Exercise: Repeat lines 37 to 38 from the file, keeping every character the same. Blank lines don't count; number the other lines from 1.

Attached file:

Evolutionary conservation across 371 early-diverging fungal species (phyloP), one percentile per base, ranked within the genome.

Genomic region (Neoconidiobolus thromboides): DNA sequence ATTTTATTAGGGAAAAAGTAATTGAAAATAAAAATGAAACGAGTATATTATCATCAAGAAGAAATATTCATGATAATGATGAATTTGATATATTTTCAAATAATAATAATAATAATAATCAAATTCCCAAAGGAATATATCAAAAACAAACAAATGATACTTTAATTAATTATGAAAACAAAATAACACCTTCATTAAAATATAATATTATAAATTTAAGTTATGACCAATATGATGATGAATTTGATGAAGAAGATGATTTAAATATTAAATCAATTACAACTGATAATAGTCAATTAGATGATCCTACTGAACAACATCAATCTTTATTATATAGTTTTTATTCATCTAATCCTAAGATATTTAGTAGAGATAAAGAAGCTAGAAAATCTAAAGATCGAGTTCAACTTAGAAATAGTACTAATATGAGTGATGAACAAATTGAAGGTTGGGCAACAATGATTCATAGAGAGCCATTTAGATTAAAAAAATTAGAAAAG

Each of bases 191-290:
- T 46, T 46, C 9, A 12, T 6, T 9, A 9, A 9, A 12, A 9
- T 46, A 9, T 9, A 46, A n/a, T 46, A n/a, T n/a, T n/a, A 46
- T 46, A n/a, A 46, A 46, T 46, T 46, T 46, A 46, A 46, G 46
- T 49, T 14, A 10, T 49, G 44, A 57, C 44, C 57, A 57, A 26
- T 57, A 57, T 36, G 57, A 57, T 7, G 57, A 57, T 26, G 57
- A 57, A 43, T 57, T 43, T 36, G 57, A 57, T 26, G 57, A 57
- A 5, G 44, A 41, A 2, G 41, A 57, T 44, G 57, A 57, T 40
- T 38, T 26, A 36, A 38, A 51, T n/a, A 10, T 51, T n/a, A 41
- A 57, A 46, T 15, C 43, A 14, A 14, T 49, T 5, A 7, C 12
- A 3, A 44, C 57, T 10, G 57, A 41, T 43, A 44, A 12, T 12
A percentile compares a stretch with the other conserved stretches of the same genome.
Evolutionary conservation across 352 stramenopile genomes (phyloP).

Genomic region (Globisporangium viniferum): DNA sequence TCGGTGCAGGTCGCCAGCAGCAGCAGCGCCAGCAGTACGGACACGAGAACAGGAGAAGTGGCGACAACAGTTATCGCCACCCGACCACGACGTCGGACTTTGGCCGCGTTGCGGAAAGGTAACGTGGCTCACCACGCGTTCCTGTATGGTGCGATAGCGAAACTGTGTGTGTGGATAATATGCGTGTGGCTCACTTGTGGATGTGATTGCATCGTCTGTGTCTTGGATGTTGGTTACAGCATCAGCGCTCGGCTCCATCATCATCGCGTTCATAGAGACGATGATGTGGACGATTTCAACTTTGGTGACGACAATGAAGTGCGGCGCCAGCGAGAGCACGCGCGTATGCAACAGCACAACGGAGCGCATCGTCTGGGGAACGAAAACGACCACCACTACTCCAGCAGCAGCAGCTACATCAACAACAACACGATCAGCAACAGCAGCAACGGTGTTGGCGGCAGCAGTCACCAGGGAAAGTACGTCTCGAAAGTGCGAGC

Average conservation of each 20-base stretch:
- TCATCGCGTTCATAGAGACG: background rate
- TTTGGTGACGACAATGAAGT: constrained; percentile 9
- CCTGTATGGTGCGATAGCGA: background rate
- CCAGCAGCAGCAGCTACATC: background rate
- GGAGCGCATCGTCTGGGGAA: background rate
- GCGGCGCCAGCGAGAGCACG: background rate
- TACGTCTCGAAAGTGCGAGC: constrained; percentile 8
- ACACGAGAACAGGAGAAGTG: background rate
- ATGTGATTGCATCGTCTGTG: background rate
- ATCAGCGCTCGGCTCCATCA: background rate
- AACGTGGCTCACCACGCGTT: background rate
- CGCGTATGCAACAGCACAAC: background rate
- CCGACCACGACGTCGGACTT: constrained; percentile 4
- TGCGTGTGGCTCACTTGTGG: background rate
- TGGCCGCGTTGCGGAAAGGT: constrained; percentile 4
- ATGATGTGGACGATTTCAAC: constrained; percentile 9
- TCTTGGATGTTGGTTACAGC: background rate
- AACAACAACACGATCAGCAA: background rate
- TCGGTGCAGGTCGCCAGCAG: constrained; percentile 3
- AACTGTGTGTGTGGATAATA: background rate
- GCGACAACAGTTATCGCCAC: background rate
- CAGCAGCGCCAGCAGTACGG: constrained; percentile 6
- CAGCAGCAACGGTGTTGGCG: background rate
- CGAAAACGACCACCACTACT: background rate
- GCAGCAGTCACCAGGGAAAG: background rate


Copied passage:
- AACTGTGTGTGTGGATAATA: background rate
- GCGACAACAGTTATCGCCAC: background rate